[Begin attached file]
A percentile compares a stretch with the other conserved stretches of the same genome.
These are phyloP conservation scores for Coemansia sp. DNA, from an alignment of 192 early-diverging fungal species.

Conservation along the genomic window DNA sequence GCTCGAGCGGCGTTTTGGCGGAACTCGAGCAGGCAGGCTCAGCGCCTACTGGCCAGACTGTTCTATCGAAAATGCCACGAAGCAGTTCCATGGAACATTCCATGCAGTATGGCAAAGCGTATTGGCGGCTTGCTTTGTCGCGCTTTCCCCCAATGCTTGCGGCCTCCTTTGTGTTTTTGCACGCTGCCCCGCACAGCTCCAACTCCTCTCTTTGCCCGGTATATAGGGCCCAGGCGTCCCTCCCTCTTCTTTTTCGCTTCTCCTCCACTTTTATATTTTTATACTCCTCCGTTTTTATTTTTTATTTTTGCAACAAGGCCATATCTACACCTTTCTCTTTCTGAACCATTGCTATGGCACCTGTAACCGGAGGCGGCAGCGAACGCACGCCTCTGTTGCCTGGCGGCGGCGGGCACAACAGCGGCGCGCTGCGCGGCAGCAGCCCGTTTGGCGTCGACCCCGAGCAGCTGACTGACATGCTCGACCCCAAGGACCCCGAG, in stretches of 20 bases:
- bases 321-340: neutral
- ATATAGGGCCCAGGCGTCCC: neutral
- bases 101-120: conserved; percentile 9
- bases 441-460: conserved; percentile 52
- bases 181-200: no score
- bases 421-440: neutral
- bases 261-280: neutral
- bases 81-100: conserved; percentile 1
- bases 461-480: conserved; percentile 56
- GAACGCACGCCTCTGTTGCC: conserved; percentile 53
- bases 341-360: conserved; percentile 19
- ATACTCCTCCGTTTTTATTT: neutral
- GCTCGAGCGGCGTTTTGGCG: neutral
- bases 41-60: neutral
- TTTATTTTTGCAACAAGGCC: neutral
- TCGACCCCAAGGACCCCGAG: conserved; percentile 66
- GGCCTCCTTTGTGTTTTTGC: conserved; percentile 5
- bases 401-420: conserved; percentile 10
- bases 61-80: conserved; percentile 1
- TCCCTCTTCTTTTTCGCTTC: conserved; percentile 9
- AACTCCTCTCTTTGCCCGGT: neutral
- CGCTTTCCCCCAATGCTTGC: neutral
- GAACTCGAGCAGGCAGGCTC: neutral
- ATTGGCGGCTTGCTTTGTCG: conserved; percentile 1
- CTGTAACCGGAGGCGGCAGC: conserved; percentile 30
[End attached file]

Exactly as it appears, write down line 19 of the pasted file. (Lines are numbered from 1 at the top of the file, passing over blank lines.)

- TCGACCCCAAGGACCCCGAG: conserved; percentile 66